Welcome to the Thursday, August 31, 2023, Brew.
By: Juan Garcia de Paredes
Here’s what’s in store for you as you start your day:
- Two school board members recalled in West Bonner County School District, Idaho
- Fewest number of incumbents running for this cycle’s state executive official elections since 2011
- On the Ballot turns one; plus, an update on school board endorsements with Ballotpedia Staff Writer Doug Kronaizl
Two school board members recalled in West Bonner County School District, Idaho
On Aug. 29, voters in the West Bonner County School District in Idaho recalled two school board members—Zone 4 Representative Keith Rutledge and Zone 2 Representative Susan Brown. Rutledge was the board’s chairman and Brown was vice chairman.
Unofficial results from the Bonner County Elections Department showed a 63-37% majority voted in favor of recalling Rutledge, and a 66-34% majority voted in favor of recalling Brown. A majority of voters had to cast ballots in favor of each recall for them to be successful.
Due to a unique provision in Idaho law, a second condition had to be met for the two members to be recalled: the number of yes votes cast against each member had to be higher than the number of votes cast in favor of that member in the last election.
At least 245 votes were needed against Rutledge for the recall to be successful, and at least 177 were needed against Brown. Unofficial results showed 762 voters cast their ballots in favor of recalling Rutledge, and 624 voters cast theirs in favor of recalling Brown.
Following Idaho law, the remaining members of the five-member board will have 120 days to appoint replacements to fill the vacancies. After 120 days, the county commissioners can fill them. The appointees will serve out the remainder of the terms, which expire in January 2026.
Here’s some background:
- Brown and Rutledge were first elected to the board in 2021. In June 2022, the board unanimously approved an English Language Arts curriculum from McGraw-Hill.
- On Aug. 24, 2022, the school board voted 3-1 to rescind the curriculum because of concerns about social-emotional learning. Brown and Rutledge voted to rescind.
- In June 2023, community members led by the group Recall, Replace, Rebuild, a local political action committee, launched the effort to recall Brown and Rutledge. Recall supporters had to collect 243 signatures against Rutledge and 180 against Brown to get the recall on the ballot.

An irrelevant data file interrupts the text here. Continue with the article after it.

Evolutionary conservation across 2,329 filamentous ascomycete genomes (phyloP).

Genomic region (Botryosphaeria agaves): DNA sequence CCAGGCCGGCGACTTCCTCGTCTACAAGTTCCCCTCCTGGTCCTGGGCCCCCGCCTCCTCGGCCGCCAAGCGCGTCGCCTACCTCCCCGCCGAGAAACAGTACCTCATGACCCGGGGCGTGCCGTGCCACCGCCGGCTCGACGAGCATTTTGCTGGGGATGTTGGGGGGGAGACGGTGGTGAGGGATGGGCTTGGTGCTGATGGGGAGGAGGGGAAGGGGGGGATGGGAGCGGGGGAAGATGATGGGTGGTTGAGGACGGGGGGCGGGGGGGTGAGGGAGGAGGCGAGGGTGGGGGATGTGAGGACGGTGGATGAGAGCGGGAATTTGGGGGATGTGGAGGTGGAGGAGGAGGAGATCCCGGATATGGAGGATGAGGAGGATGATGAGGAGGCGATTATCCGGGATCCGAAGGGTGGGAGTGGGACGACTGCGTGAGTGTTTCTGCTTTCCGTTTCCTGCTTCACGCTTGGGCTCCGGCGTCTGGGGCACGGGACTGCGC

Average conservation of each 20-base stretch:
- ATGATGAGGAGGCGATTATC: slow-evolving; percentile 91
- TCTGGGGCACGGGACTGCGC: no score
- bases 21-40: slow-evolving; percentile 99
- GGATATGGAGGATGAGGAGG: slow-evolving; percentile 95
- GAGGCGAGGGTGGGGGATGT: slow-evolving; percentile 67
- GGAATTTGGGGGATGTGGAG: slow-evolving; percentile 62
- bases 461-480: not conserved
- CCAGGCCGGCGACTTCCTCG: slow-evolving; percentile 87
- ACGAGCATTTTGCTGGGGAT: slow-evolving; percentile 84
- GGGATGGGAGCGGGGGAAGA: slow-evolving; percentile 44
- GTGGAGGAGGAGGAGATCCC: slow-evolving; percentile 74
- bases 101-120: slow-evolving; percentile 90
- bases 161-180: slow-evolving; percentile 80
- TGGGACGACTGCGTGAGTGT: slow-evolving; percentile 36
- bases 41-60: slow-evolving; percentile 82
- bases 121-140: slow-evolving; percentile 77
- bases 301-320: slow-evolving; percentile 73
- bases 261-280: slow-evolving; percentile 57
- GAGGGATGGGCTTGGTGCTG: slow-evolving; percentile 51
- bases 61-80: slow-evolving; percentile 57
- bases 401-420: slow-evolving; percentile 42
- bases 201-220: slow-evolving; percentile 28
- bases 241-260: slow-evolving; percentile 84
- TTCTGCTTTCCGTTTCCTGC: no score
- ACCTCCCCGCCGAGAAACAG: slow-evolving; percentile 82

- On June 30, Bonner County Clerk Michael Rosedale announced the supporters had gathered 337 verified signatures against Rutledge and 243 against Brown, allowing the recall elections to be scheduled.
The petitions against Rutledge and Brown said their vote to rescind the curriculum cost the district money because it had to pay to send the curriculum materials back. The petition also said the two board members didn’t respect the rights of constituents and the views of other board members.
In their official responses, Rutledge and Brown said recall supporters wanted to prevent “the whole country from seeing how a conservative led school district can improve poor educational outcomes and give our children a better chance at actual success.” They also said supporters wanted “to continue with failed tax and spend policies.”
Rutledge and Brown are the fifth and sixth school board members recalled this year. From 2009-2022, an average of 10 school board members were recalled each year.
Idaho is one of 39 states that allow for the recall of local elected officials. Twenty-seven of those states, including Idaho, do not require specific grounds for recalls to reach the ballot. The 12 other states that allow recalls require specific grounds to be met, such as malfeasance, misconduct, or neglect of duty.
Idaho is also one of nine states that have pre-petition signature requirements. Before supporters can circulate a recall petition, they must file a copy of the petition signed by 20 electors with the appropriate election office (the county clerk’s office, in the case of the West Bonner school district recall). Those signatures are required in addition to recall petition signatures. They are not counted toward the number of signatures required to put a recall election on the ballot.